Focus pour site web ter Faivre 2019

Jump start.  It is well known that myelin sheath accelerates the propagation of action potentials along axons, allowing a saltatory mode of conduction between nodes of Ranvier. But what happens in immature, non-myelinated, neurons? In young GABAergic neurons, sodium channels are clustered in “pre-nodes” suggestive of a saltatory conduction. But the authors show here that this is not true for Kv1 potassium channels which distribution is uniform except at sites where myelin has made first contacts. Future investigations will tell whether Kv1 channels are propelling or hurdling GABAergic transmission.    (by Ingrid Bureau)


Authors: G. Bonetto, B. Hivert, L. Goutebroze, D. Karagogeos, V. Crépel and C. Faivre-Sarrailh


Scientific abstract: In myelinated fibers, the voltage-gated sodium channels Nav1 are concentrated at the nodal gap to ensure the saltatory propagation of action potentials. The voltage-gated potassium channels Kv1 are segregated at the juxtaparanodes under the compact myelin sheath and may stabilize axonal conduction. It has been recently reported that hippocampal GABAergic neurons display high density of Nav1 channels remarkably in clusters along the axon before myelination (Freeman et al., 2015). In inhibitory neurons, the Nav1 channels are trapped by the ankyrinG scaffold at the axon initial segment (AIS) as observed in pyramidal and granule neurons, but are also forming “pre-nodes,” which may accelerate conduction velocity in pre-myelinated axons. However, the distribution of the Kv1 channels along the pre-myelinated inhibitory axons is still unknown. In the present study, we show that two subtypes of hippocampal GABAergic neurons, namely the somatostatin and parvalbumin positive cells, display a selective high expression of Kv1 channels at the AIS and all along the unmyelinated axons. These inhibitory axons are also highly enriched in molecules belonging to the juxtaparanodal Kv1 complex, including the cell adhesion molecules (CAMs) TAG-1, Caspr2, and ADAM22 and the scaffolding protein 4.1B. Here, taking advantage of hippocampal cultures from 4.1B and TAG-1 knock-out mice, we observed that 4.1B is required for the proper positioning of Caspr2 and TAG-1 along the distal axon, and that TAG-1 deficiency induces alterations in the axonal distribution of Caspr2. However, the axonal expression of Kv1 channels and clustering of ankyrinG were not modified. In conclusion, this study allowed the analysis of the hierarchy between channels, CAMs and scaffolding proteins for their expression along hippocampal inhibitory axons before myelination. The early steps of channel compartmentalization preceding myelination may be crucial for stabilizing nerve impulses switching from a continuous to saltatory conduction during network development.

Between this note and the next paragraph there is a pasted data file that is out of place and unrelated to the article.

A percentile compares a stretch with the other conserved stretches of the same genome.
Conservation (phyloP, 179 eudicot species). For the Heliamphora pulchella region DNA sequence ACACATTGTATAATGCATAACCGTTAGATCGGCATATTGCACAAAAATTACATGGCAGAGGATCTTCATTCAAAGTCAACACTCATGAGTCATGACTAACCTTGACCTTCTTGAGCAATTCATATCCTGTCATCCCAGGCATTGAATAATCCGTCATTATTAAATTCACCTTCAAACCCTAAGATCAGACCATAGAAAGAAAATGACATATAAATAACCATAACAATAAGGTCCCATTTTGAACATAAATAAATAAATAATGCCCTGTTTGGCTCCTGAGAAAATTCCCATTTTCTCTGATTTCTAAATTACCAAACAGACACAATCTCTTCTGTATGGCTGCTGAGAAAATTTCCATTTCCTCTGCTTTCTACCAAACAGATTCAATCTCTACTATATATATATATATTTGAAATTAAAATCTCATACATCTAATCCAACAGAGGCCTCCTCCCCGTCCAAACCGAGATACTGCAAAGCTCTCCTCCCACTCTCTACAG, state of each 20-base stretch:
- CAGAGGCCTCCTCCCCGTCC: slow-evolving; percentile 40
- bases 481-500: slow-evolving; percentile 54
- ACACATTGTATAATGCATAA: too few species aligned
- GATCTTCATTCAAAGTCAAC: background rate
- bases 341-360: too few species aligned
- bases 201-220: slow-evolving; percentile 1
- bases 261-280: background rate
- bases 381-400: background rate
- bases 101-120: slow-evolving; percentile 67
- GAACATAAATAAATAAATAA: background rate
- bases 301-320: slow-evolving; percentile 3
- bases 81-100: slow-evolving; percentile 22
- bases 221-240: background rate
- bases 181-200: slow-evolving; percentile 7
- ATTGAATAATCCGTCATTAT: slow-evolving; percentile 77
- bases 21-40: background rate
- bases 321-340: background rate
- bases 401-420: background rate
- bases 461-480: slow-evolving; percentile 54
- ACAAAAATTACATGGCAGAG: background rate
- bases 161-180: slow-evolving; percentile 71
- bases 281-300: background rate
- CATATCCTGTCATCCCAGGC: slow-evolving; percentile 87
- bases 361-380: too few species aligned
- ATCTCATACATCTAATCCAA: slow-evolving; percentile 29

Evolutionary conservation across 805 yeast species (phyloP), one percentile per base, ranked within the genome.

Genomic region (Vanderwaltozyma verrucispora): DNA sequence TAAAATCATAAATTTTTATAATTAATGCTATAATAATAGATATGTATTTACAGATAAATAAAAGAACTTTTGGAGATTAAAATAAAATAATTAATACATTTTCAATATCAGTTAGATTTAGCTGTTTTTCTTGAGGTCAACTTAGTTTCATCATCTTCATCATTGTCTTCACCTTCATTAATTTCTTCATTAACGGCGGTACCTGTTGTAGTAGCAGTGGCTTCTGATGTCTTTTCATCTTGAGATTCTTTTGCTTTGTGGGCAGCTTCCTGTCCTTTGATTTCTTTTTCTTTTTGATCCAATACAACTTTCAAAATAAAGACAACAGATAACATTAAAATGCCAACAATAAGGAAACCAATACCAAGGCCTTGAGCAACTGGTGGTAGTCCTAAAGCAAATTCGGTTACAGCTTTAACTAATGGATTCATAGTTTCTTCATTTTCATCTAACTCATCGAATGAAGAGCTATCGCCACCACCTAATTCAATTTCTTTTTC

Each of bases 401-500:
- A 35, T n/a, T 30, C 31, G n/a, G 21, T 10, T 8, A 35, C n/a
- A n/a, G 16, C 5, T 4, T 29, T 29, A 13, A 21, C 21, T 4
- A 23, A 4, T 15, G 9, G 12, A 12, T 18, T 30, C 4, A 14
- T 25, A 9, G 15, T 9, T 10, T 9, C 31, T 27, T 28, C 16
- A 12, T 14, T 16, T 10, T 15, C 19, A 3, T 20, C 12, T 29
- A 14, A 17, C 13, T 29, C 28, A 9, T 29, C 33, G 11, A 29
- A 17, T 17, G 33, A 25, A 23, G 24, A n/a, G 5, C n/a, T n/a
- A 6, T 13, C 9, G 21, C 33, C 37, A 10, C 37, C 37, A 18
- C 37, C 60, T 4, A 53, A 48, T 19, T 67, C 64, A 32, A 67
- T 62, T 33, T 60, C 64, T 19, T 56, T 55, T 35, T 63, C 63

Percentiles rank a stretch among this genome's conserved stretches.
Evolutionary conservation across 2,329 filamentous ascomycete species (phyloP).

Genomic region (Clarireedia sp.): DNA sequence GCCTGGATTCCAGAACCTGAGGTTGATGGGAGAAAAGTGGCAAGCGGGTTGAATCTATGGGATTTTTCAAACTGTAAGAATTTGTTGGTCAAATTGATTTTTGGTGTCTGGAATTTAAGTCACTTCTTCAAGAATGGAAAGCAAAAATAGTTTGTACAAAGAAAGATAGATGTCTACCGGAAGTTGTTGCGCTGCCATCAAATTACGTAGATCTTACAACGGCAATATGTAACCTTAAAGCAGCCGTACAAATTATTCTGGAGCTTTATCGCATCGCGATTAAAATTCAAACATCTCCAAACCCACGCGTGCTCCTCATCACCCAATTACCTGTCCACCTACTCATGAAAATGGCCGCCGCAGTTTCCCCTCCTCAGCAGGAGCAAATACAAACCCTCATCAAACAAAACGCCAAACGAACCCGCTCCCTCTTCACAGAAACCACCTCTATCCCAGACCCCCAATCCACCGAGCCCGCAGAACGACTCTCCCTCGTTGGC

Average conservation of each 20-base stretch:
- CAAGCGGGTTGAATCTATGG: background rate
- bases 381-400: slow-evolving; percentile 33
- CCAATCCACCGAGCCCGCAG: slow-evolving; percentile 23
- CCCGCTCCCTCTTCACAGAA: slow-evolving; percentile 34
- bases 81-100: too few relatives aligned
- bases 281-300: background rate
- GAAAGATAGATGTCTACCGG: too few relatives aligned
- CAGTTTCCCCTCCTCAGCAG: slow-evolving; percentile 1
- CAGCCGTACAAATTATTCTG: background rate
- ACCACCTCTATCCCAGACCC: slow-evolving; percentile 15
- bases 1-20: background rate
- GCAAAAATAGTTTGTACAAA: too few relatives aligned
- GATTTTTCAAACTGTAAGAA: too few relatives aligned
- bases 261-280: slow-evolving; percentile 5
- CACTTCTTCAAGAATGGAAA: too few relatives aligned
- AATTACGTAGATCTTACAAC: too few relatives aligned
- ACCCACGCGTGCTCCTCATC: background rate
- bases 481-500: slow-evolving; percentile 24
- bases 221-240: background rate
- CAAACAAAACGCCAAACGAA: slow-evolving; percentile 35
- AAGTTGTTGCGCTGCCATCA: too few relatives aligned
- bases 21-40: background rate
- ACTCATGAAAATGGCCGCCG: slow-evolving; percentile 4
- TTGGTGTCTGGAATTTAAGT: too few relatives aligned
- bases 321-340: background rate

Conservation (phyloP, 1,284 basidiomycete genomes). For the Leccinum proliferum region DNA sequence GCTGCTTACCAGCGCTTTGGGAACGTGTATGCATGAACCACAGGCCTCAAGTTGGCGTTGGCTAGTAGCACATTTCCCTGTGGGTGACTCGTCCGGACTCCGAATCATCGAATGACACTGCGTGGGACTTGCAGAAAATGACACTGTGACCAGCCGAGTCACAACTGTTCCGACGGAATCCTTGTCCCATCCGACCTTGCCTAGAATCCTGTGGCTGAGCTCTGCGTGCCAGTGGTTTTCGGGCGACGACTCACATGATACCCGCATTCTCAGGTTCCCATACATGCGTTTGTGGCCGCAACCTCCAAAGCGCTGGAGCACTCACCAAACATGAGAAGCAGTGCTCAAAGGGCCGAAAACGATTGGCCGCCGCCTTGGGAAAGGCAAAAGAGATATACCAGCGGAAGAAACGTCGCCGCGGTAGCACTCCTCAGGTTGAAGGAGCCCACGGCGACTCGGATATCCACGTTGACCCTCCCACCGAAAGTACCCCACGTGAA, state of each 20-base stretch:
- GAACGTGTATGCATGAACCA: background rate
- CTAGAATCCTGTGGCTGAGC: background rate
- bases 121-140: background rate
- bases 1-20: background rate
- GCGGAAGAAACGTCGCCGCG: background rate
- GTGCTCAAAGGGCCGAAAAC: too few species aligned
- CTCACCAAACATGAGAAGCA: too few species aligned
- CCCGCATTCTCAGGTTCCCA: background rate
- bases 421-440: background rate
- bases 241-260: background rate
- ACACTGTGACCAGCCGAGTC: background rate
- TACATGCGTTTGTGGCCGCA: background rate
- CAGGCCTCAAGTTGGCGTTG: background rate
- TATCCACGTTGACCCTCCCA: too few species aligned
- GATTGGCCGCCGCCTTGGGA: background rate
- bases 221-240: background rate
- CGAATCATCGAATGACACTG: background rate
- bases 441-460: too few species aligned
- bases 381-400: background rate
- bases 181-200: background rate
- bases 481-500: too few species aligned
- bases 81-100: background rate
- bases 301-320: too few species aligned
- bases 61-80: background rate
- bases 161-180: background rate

Published in Frontiers in Cellular Neuroscience, January 2019

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